Faye Schulman was forced to use her skill as a photographer for Nazis during WWII. She discovered her who family had been massacred while recognizing their bodies in the film she was given to develop. After this realization, she fled into the Belarusian forest, where she joined a group of resistance fighters.
Schulman was the only Jewish woman in the group, and kept her identity secret throughout much of the war, all while documenting the bravery and sacrifice of her fellow partisans with her camera.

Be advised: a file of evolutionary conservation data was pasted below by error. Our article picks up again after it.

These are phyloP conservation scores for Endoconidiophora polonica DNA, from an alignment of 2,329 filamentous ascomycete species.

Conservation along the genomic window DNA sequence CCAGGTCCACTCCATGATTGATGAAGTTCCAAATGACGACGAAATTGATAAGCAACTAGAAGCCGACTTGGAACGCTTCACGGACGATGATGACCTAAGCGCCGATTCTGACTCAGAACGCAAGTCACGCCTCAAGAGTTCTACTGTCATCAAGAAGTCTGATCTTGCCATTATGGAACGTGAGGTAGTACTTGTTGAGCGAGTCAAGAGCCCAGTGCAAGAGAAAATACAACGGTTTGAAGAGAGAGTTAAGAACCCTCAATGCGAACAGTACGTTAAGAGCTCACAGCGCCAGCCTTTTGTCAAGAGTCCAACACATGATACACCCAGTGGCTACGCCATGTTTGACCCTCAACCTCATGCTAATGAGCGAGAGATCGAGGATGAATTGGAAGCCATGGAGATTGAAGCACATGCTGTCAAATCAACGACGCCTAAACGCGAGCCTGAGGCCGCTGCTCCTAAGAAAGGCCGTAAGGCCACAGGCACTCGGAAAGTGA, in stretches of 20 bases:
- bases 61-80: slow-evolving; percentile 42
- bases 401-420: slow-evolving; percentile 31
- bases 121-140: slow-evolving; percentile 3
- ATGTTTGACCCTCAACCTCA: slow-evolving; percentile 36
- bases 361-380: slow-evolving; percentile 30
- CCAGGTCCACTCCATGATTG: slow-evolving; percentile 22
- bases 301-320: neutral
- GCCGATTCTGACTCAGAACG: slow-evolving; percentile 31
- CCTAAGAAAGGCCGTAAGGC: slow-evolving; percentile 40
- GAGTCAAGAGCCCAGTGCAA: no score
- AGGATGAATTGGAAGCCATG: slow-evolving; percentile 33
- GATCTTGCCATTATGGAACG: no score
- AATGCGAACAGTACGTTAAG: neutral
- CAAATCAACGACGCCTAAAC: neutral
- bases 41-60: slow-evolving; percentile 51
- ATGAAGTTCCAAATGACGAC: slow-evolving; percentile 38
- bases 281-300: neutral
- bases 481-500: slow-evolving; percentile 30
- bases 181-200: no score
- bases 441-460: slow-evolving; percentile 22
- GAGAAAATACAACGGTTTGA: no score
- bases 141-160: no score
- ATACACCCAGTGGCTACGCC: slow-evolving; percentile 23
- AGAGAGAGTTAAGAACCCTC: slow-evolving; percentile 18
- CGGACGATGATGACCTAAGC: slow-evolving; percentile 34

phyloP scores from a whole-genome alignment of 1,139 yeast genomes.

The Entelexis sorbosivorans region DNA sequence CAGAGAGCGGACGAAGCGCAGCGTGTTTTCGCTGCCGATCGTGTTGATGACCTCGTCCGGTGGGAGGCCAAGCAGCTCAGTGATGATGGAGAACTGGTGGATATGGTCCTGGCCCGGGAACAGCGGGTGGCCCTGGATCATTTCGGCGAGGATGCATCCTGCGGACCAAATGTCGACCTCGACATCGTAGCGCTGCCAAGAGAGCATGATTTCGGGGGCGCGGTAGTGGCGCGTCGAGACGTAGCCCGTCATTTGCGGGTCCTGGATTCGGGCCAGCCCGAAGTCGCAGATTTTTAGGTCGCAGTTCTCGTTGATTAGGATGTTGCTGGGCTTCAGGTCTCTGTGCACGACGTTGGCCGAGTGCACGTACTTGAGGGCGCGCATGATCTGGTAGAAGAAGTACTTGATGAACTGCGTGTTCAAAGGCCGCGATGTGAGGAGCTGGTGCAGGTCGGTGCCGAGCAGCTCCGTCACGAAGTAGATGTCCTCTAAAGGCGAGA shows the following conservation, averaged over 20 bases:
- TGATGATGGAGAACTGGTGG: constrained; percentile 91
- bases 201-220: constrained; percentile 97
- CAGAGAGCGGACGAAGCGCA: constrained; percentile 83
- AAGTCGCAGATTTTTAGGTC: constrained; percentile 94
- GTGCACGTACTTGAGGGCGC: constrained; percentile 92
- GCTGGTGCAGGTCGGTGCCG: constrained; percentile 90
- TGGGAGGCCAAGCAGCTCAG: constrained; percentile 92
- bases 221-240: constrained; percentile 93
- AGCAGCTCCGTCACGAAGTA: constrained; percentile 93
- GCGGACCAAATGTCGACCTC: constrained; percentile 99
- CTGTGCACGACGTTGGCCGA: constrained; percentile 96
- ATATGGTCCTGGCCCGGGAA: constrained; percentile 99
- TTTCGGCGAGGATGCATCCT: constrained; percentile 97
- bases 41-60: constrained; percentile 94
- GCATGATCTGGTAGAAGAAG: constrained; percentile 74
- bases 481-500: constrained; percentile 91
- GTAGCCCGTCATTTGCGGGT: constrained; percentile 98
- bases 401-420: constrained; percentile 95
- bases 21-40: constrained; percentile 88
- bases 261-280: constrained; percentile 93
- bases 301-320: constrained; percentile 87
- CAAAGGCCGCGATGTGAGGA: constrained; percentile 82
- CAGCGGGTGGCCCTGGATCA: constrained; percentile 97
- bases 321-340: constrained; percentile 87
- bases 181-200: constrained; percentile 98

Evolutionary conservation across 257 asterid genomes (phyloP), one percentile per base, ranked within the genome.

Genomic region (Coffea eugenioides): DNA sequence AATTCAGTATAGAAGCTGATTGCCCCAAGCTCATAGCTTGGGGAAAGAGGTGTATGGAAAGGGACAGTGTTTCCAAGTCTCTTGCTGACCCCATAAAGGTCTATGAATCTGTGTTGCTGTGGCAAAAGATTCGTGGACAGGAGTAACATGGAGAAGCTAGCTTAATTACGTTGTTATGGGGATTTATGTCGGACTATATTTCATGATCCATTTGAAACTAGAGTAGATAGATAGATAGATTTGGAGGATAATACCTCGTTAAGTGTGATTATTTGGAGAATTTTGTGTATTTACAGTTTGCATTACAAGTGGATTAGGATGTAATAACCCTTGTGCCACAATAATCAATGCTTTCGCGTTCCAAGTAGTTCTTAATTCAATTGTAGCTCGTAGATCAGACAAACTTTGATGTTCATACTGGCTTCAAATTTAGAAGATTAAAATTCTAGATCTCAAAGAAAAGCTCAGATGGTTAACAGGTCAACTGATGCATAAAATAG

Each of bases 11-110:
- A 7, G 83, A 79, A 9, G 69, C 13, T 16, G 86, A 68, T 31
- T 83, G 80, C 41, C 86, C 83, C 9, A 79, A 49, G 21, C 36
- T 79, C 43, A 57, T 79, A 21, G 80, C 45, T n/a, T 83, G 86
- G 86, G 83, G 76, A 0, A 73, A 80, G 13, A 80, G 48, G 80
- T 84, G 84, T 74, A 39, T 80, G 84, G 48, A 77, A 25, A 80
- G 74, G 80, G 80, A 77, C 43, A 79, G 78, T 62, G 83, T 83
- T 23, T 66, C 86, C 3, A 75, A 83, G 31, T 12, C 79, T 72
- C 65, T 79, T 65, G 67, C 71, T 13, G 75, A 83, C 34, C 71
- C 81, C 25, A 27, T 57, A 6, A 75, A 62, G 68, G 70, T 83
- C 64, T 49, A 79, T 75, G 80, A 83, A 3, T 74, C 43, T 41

"I want people to know that there was resistance," she said in an interview after the war. "Jews did not go like sheep to the slaughter. I was a photographer. I have pictures. I have proof."
This 8x10" print with archival paper and inks is mailed in a cellophane sleeve with chip board backing to prevent bending, and a paragraph with her story. Watermark is not on the high quality print.
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